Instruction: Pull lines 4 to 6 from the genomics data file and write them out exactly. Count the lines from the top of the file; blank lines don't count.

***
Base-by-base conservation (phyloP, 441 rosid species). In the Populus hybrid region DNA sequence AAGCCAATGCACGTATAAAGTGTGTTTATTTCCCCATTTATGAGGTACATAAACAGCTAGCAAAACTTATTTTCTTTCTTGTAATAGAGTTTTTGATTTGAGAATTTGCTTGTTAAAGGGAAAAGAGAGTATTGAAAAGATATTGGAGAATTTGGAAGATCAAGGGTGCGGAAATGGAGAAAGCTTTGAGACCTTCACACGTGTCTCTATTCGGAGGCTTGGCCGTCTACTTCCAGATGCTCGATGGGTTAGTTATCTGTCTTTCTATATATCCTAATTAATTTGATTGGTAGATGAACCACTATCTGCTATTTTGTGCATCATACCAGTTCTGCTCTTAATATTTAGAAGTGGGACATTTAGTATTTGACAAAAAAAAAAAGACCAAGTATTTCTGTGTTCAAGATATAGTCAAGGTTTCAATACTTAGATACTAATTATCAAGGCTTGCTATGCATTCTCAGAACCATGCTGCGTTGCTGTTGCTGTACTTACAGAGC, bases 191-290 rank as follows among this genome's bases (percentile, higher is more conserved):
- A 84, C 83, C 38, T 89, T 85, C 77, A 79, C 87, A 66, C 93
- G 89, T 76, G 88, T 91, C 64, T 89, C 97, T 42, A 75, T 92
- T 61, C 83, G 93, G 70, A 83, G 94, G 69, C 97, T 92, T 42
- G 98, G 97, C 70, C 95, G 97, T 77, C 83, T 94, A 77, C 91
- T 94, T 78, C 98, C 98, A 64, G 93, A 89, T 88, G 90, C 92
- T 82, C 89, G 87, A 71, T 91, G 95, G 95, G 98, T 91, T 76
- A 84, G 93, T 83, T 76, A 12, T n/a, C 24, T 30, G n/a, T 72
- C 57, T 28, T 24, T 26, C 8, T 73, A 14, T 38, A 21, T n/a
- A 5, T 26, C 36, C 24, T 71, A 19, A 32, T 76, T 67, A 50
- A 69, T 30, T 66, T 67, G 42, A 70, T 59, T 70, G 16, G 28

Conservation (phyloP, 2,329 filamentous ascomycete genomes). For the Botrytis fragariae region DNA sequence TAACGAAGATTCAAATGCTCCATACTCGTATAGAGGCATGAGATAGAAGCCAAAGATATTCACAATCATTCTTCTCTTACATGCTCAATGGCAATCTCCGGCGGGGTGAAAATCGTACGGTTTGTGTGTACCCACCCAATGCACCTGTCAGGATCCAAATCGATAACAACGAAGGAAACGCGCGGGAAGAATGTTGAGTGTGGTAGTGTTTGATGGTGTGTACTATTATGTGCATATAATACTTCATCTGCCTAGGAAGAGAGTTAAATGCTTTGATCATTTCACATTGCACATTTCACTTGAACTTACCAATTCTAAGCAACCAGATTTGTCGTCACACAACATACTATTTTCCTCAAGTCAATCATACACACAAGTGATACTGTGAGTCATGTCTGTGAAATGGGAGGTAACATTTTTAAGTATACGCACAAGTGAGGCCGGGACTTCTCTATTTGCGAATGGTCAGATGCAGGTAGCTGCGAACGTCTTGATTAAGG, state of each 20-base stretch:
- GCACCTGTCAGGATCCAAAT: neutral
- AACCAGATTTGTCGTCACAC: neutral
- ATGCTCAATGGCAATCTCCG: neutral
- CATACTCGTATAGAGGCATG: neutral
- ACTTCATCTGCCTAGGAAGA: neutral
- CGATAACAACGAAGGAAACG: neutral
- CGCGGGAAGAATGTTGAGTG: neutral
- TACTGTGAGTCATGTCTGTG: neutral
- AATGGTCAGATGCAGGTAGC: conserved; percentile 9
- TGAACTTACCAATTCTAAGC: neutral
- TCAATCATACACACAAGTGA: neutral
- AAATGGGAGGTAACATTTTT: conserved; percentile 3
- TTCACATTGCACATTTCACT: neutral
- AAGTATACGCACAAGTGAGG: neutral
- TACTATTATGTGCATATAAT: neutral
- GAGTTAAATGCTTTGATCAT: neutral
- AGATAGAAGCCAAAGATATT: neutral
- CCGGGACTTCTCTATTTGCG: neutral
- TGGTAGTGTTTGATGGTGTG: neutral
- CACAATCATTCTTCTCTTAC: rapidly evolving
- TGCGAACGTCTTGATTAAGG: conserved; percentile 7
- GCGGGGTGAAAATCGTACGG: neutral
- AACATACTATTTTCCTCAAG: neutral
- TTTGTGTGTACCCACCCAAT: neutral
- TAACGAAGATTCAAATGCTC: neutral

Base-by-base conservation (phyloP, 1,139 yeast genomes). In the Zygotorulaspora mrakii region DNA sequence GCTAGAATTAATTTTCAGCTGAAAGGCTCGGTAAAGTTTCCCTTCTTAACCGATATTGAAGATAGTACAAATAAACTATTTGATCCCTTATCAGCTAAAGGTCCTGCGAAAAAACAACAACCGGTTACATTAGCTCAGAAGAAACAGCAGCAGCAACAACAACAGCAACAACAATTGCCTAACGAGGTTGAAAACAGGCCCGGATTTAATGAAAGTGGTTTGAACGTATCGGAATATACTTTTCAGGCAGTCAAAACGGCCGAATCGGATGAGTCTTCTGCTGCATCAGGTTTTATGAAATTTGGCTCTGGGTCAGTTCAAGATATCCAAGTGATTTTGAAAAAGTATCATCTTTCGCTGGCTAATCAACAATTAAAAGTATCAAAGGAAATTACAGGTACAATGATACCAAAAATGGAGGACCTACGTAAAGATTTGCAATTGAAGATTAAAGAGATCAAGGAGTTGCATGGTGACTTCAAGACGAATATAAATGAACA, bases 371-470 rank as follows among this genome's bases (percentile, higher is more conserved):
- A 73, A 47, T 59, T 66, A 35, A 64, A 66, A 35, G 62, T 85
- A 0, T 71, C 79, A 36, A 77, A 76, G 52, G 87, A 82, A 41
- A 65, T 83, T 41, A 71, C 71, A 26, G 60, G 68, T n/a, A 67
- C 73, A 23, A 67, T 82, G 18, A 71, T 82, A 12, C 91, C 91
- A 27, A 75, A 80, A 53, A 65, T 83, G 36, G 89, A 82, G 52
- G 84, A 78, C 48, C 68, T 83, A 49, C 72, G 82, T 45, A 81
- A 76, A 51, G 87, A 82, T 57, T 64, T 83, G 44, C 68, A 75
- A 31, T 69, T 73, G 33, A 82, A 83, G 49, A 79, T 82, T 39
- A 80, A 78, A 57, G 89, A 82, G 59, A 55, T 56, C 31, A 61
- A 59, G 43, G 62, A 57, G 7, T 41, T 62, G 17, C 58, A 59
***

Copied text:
- T 61, C 83, G 93, G 70, A 83, G 94, G 69, C 97, T 92, T 42
- G 98, G 97, C 70, C 95, G 97, T 77, C 83, T 94, A 77, C 91
- T 94, T 78, C 98, C 98, A 64, G 93, A 89, T 88, G 90, C 92